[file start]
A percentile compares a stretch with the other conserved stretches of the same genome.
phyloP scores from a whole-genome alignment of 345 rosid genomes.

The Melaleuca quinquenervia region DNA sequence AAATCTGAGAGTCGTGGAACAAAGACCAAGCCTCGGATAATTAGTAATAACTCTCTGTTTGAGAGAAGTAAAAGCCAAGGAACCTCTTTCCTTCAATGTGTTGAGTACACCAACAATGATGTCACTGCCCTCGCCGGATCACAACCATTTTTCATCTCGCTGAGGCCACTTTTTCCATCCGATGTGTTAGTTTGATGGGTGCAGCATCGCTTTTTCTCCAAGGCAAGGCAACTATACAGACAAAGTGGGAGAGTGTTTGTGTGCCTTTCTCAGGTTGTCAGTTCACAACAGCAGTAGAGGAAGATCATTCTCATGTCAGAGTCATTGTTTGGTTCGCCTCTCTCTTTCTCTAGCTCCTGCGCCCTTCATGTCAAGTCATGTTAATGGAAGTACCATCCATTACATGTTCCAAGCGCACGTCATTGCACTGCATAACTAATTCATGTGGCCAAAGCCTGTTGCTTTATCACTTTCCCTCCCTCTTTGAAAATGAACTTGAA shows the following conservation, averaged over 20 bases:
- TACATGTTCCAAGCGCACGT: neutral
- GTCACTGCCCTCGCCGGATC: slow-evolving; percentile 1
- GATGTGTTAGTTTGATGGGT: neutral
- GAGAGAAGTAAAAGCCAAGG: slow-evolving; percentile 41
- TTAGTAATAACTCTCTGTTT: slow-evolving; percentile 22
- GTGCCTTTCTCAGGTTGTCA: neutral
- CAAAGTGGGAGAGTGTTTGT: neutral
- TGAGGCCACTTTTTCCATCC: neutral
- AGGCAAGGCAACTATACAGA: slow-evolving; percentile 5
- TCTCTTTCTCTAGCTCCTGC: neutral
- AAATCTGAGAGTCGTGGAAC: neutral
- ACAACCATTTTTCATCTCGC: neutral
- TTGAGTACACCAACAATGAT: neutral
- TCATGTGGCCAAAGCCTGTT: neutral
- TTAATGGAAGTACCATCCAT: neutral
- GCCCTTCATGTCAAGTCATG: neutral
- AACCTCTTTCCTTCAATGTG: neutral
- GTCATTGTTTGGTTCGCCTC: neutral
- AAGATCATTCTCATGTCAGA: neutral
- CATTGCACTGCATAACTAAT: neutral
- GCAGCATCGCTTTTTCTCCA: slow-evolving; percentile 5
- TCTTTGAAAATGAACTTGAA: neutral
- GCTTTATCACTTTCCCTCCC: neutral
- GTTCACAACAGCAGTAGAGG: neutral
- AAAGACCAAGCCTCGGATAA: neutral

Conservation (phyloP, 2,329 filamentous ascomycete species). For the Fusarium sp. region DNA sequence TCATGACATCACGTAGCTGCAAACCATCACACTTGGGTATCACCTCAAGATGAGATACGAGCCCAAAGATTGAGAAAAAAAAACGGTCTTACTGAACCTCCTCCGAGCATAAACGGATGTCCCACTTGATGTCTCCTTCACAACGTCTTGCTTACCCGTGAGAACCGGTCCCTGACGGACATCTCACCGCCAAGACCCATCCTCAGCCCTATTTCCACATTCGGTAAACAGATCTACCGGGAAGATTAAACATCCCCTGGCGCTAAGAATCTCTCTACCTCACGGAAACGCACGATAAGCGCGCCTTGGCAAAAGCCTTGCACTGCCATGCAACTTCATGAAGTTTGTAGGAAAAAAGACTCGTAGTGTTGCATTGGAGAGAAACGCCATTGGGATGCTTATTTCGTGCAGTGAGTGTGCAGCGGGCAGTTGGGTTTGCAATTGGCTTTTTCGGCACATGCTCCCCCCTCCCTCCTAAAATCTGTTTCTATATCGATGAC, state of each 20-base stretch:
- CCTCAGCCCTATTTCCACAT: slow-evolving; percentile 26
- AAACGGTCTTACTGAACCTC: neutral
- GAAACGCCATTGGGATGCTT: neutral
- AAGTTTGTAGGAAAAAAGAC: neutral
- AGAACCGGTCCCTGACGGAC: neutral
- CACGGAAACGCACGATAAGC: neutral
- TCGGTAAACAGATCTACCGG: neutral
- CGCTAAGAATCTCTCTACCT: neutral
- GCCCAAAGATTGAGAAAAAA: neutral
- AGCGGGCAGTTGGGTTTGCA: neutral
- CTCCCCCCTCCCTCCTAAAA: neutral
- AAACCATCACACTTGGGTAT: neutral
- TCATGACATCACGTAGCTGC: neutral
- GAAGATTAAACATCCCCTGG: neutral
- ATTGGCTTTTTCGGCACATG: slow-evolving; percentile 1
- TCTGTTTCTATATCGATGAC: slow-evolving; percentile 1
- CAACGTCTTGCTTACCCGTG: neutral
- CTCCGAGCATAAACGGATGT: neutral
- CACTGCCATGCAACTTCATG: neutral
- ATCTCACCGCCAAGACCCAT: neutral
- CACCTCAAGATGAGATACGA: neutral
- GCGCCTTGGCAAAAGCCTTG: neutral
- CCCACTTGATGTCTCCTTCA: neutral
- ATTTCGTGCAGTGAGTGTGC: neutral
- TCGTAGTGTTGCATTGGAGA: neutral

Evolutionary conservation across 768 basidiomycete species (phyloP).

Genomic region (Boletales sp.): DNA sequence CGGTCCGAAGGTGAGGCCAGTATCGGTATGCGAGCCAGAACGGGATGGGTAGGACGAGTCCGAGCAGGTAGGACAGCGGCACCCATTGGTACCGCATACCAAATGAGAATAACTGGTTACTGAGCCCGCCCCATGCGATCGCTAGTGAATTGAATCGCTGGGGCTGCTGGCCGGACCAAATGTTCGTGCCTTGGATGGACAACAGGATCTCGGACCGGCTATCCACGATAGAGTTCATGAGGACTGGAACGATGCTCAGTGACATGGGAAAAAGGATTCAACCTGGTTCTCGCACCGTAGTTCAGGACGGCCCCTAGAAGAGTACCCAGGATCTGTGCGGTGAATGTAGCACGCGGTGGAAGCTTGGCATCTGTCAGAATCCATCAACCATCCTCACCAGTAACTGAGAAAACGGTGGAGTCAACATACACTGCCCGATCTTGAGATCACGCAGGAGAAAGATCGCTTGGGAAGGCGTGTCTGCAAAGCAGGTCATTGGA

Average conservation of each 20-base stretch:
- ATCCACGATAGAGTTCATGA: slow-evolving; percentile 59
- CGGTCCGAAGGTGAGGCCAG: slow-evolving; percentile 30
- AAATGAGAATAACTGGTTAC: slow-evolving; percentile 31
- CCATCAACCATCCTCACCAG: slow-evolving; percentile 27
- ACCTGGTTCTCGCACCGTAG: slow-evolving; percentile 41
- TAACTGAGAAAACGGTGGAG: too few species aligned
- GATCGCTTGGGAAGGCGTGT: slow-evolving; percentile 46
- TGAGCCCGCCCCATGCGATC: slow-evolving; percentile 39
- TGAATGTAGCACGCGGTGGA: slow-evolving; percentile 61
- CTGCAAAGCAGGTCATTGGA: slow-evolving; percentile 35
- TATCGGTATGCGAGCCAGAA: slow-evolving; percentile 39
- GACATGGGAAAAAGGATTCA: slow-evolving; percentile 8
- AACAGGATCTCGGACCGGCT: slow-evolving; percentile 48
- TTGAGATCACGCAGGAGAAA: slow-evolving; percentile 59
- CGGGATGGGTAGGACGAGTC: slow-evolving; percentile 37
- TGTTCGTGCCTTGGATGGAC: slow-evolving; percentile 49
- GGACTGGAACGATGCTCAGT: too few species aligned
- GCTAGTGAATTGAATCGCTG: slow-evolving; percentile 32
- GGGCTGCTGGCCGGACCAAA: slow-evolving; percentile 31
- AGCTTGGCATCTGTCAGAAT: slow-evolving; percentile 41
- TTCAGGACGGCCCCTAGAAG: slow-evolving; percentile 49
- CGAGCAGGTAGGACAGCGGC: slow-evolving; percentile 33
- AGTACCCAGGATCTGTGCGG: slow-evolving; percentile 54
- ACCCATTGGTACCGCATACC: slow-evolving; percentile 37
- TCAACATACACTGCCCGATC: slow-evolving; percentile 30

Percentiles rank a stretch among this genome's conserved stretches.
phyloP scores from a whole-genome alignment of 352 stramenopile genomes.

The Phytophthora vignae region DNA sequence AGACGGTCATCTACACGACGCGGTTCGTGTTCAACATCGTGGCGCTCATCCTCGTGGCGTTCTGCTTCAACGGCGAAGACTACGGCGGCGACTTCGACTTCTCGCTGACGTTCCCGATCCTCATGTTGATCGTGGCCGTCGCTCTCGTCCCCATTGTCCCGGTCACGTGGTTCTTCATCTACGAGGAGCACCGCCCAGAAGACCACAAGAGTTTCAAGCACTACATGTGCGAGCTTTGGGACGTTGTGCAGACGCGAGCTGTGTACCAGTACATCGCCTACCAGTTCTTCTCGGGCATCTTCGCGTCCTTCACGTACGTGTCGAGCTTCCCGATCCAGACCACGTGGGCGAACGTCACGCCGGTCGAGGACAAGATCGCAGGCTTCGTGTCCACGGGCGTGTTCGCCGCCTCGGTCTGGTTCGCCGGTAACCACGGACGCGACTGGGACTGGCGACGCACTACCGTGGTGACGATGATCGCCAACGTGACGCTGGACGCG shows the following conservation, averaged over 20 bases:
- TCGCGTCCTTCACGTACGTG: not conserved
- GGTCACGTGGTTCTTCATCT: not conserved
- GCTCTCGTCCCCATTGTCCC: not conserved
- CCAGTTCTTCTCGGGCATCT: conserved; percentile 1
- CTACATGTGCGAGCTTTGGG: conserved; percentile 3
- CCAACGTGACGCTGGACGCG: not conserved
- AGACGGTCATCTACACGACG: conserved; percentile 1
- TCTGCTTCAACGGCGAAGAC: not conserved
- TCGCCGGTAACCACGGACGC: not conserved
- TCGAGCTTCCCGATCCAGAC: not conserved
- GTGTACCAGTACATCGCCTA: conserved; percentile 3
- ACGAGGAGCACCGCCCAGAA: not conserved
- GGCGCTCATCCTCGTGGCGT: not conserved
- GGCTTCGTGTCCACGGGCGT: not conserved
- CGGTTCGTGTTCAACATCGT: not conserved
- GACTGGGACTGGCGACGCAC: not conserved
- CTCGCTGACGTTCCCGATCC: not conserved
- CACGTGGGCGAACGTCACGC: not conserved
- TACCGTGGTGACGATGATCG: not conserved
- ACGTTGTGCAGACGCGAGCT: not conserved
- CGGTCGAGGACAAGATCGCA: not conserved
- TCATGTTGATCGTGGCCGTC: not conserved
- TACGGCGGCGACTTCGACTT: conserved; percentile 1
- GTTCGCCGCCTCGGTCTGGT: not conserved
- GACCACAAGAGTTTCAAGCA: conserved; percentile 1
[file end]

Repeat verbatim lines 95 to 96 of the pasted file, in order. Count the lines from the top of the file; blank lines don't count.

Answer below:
- TCGAGCTTCCCGATCCAGAC: not conserved
- GTGTACCAGTACATCGCCTA: conserved; percentile 3